You can “ban” the 41 items in different ways without offending the almighty World Trade Organisation (WTO) and Western powers. As I have written previously, President Muhammadu Buhari can borrow a leaf from ex-President Olusegun Obasanjo. The “backward integration” policy worked magic in the cement industry: you could only import if you were already setting up the factory in Nigeria. Today, we don’t import cement again. Buhari too can say: you can only import toothpicks, etc, if you are already setting up the factory in Nigeria. All in all, I’m happy that the government is finally showing some flexibility. We needed it badly.

Now I’m eating roasted yam and celebrating like crude oil is $120 again…

“What has happened in the last one year is that we have been suffering the effects of FX-inspired inflation — without enjoying the benefits of it. We suffered for nothing, for one year”

PDP MELTDOWN

I regularly shake my head, in pity, whenever I see APC members celebrating the dilapidation of PDP. Every lover of democracy should be genuinely worried. What we call democracy thrives when there is competition, when there are options, when ideas are contending against each other. PDP sat arrogantly in power for 16 years because the opposition could not get its act together — and we saw what happened last year when opposition finally managed to forge an alliance. Now APC is in danger of becoming another arrogant bunch in the absence of formidable opposition to put them on their toes. Disturbing.

OSUN SCARVES

There is something about the hijab controversy in Osun state that I don’t understand. Did the court rule that all students should wear the head scarf? Or did it say Muslim students only? Now if it is Muslim girls only, how is that a problem for Christians? Also, are the schools set up by Christian missionaries still owned by them or by government? I attended a Christian mission school and Muslims were allowed to express their faith without trouble. In addition, Deeper Lifers wore their scarves and it was not a problem for us. I’m worried, though, that Governor Rauf Aregbesola inherited a state that used to be known for religious tolerance, but the story has changed. Unfortunate.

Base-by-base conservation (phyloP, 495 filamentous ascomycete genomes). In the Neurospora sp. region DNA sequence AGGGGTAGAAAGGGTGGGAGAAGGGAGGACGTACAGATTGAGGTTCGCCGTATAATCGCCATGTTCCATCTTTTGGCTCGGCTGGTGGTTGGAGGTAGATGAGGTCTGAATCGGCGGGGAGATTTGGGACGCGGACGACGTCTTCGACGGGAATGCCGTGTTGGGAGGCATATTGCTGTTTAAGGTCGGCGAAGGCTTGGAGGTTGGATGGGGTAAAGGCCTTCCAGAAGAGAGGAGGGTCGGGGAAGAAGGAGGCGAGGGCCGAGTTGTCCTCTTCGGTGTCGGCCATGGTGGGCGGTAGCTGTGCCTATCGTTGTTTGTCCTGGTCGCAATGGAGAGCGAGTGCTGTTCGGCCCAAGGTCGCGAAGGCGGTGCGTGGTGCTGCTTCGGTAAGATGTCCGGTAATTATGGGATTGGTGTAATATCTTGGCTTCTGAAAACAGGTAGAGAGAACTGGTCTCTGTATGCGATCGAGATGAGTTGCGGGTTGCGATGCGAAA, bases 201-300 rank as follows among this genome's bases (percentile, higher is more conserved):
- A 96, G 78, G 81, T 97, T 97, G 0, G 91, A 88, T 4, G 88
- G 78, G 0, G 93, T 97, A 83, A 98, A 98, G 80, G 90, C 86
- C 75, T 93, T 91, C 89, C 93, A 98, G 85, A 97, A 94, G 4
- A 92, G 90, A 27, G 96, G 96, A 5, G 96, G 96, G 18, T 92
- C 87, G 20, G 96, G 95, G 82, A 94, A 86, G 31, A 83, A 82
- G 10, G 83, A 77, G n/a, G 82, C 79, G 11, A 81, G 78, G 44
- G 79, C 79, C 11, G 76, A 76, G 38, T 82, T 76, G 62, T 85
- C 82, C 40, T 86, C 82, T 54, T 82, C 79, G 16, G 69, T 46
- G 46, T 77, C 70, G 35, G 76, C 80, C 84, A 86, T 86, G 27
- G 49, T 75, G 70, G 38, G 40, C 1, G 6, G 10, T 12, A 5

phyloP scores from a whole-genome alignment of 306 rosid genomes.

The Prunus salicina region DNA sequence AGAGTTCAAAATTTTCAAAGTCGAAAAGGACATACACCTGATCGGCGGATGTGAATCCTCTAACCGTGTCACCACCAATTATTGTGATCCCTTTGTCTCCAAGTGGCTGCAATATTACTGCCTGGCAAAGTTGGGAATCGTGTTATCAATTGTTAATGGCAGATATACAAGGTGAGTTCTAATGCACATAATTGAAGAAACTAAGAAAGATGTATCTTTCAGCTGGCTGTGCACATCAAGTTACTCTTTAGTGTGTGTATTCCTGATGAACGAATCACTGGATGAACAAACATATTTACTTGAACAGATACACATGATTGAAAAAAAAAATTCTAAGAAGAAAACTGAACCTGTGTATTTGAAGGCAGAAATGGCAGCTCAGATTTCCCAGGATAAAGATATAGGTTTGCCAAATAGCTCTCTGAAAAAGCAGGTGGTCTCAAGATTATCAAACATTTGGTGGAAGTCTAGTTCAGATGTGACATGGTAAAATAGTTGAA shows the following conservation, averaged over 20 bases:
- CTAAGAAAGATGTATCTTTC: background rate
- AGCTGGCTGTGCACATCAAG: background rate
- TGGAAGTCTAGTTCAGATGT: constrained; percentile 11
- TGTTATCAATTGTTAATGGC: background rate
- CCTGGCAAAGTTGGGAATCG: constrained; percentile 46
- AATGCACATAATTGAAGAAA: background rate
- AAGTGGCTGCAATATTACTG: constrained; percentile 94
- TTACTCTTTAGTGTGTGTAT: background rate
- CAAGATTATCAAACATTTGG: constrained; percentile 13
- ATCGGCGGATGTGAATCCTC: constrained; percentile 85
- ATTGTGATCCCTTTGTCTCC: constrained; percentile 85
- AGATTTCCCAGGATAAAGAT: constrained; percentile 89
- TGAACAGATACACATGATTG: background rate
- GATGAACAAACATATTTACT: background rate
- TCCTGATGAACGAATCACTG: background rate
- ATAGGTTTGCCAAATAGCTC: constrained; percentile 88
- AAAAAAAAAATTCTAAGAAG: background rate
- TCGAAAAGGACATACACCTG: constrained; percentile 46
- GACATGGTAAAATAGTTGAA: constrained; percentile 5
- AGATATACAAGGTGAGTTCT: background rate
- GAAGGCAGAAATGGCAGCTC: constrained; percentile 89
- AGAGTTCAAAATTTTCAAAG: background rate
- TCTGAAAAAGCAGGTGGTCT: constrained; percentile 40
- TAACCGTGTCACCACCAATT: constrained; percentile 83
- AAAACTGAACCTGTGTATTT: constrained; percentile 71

STATE OF ORIGIN

My niece, Bisola, applied to study medicine at the Kaduna State University last year. With a score of 262 in UME, she more than met the cut-off mark. But there was a problem: they said she was not a Kaduna “indigene” and that KSU medicine was for “indigenes only”. You know what? Bisola was born in Kaduna. She did her primary and secondary schools in Kaduna. She never stepped out of Kaduna for one day until she clocked 18 — and that was last year after she lost her mother (my sister). This “state of origin” thing is backward thinking. For once, #IAmWithDinoMelaye. Reform.

‘BRITAIN FIRST’

On Thursday, June 23, Britons will vote in a referendum to determine whether to leave or remain in the European Union. Labour MP, Jo Cox, a pro-Remain campaigner, was stabbed and shot dead on Thursday by a man reportedly shouting “put Britain first” — the language of those who want to leave the EU. And that is the trouble with the referendum. It is not exactly a rational debate about economics, politics and international co-operation. Rather, it is turning out to be an anti-immigration campaign. It is nothing but raw xenophobic emotions, which expectedly becloud reasoning based on facts and figures. Tragic.​